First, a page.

Eighty-four poppies today drift on the surface of the South China Sea, a tribute from today’s Royal Navy over one of its most hallowed sites and a Pacific tragedy.
Bookending the UK’s annual period of remembrance, the men and women of patrol ship HMS Spey honoured those lost in December 1941.
One poppy was cast for every ten souls killed when battleship HMS Prince of Wales and battle-cruiser HMS Repulse were sunk by Japanese air attack in the opening moves of the Battle for Singapore.
Dispatched in a bid to halt the Japanese invasion of the Malay peninsula, the two ships – which formed the kernel of the Royal Navy’s Force Z task group – were overwhelmed by enemy aircraft just three days after the attack on Pearl Harbor.
In a battle lasting barely two hours, first the Repulse, then the brand-new Prince of Wales were lost, at a cost of 840 lives – sailors and Royal Marines – around 80 miles east of Kuantan.
Eighty-two years later, HMS Spey paused over the wrecks – both internationally-recognised war graves – to allow her 50-strong crew to honour those who made the ultimate sacrifice for King and Country in the very same waters.
It’s the first time since before the pandemic that a Royal Navy warship has passed over the two wrecks; HMS Prince of Wales sits 233ft (70m) and HMS Repulse 183ft (55m) below.
“It is an absolute honour for the Ship’s Company of HMS Spey to have been able to pay tribute to the 840 men who lost their lives off the coast of Malaysia some 82 years ago,” said Lieutenant Commander Bridget Macnae, the patrol ship’s Executive Officer.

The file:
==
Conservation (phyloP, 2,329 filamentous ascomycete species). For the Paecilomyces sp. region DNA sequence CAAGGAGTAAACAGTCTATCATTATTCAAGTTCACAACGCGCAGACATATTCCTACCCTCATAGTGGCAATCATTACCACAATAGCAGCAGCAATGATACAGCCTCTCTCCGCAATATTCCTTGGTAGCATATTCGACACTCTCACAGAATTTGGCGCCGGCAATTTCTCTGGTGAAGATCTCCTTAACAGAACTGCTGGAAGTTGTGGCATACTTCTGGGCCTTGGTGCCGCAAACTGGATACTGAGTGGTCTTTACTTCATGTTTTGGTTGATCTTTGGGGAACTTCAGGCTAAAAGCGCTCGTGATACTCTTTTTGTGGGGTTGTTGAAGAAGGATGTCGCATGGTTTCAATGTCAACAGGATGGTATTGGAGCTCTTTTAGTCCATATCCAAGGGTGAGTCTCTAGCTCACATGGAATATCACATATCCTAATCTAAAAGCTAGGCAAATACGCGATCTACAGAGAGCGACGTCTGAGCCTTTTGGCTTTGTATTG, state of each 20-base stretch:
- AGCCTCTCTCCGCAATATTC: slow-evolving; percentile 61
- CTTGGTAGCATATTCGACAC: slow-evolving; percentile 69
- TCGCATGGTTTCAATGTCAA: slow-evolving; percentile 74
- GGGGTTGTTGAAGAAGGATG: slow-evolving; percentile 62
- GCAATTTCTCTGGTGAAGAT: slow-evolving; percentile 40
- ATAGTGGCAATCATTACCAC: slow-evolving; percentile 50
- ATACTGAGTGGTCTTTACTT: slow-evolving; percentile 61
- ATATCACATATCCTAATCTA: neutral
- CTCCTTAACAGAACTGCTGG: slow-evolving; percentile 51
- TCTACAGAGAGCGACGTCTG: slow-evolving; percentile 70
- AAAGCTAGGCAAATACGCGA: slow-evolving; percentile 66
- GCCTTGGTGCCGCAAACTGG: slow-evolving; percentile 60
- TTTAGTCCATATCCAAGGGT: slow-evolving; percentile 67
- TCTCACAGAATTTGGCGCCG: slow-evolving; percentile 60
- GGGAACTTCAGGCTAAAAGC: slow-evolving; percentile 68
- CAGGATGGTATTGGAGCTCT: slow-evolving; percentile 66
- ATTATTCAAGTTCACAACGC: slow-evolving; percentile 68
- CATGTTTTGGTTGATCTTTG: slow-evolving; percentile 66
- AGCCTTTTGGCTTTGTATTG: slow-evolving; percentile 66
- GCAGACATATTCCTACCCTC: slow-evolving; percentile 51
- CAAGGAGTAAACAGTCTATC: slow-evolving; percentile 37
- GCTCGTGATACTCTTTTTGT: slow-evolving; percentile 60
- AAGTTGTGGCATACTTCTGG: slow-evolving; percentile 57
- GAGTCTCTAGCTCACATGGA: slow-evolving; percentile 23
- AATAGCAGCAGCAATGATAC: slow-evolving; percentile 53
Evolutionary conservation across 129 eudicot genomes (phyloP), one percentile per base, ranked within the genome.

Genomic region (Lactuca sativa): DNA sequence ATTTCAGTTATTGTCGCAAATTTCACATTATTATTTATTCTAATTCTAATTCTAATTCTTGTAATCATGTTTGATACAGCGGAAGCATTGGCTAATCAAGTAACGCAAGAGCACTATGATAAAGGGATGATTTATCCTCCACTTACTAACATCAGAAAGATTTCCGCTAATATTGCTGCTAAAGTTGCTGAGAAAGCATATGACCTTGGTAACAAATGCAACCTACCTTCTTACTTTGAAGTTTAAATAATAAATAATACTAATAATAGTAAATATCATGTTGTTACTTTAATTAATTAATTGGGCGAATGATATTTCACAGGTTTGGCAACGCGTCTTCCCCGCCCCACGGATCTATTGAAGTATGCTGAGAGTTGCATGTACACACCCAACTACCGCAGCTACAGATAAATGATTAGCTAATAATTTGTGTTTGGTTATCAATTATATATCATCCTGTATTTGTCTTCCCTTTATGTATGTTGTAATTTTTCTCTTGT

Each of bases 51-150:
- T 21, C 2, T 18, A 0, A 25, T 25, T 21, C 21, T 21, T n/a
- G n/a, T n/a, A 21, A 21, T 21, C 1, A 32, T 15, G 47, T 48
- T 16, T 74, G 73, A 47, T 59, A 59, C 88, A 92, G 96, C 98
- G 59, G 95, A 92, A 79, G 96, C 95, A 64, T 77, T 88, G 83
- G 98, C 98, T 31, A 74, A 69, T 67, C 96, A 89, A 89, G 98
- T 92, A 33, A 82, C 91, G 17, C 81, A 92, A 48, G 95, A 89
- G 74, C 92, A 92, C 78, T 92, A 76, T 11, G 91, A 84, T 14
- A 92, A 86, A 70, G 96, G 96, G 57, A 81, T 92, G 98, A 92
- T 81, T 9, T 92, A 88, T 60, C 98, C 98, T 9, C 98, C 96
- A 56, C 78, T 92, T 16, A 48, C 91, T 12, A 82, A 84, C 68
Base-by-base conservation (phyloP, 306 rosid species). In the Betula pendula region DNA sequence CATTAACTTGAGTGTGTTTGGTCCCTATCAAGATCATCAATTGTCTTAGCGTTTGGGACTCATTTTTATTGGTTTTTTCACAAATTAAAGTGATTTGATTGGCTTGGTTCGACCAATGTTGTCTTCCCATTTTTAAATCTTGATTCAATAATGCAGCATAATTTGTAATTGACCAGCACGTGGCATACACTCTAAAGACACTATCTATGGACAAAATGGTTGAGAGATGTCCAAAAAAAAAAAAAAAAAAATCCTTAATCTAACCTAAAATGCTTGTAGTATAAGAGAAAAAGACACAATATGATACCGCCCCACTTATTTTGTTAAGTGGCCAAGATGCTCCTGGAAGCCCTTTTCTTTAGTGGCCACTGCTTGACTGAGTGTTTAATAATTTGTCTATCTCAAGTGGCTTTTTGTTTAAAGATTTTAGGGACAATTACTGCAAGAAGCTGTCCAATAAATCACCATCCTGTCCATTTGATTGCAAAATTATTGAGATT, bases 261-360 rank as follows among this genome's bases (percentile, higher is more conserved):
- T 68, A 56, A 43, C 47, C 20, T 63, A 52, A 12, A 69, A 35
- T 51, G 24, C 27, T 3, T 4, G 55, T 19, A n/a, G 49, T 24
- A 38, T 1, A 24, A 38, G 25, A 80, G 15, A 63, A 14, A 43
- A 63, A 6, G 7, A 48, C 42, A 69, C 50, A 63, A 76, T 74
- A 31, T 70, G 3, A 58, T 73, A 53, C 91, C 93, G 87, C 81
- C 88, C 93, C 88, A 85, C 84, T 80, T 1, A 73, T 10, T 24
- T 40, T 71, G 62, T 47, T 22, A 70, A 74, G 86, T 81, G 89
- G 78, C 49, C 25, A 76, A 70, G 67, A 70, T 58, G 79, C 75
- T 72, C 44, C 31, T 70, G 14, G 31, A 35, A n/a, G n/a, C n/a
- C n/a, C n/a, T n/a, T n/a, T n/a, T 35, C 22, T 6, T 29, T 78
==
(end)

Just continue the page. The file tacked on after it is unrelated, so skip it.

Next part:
“As we remember them, we also pause to remember the friends and families of those that perished and give thought to those who survived the tragedy and lived on with the difficult memories of the loss of their friends throughout their lives. The Royal Navy will honour their memory for evermore.”
Engineering Technician James ‘Pat’ Patterson cast 84 poppy leaves into the sea from a hand-woven rope basket made onboard, while Spey’s First Lieutenant Lieutenant Commander Rebecca Deakin RN committed two paper-crafted flowers – handmade from maritime charts, each bearing a crest of the lost ships.
“Being deployed on patrol across the Indo-Asia Pacific, we are all very conscious onboard Spey that we have the opportunity to pay our respects to the sacrifices made by our fellow serviceman so far from home,” said Leading Hand Andrew ‘Drew’ MacClean, who researched the history of the tragedy and outlined the course of the battle for his shipmates during the memorial service.
“With Remembrance Day having just passed, it is such a privilege to pause and give thought to those sailors and marines at rest in these waters.”
As Spey paid tribute, today’s HMS Prince of Wales – Britain’s biggest warship – is conducting aviation trials off the east coast of the USA. She carries the bell from her predecessor, recovered from the wreck of the battleship by Royal Navy divers 20 years ago.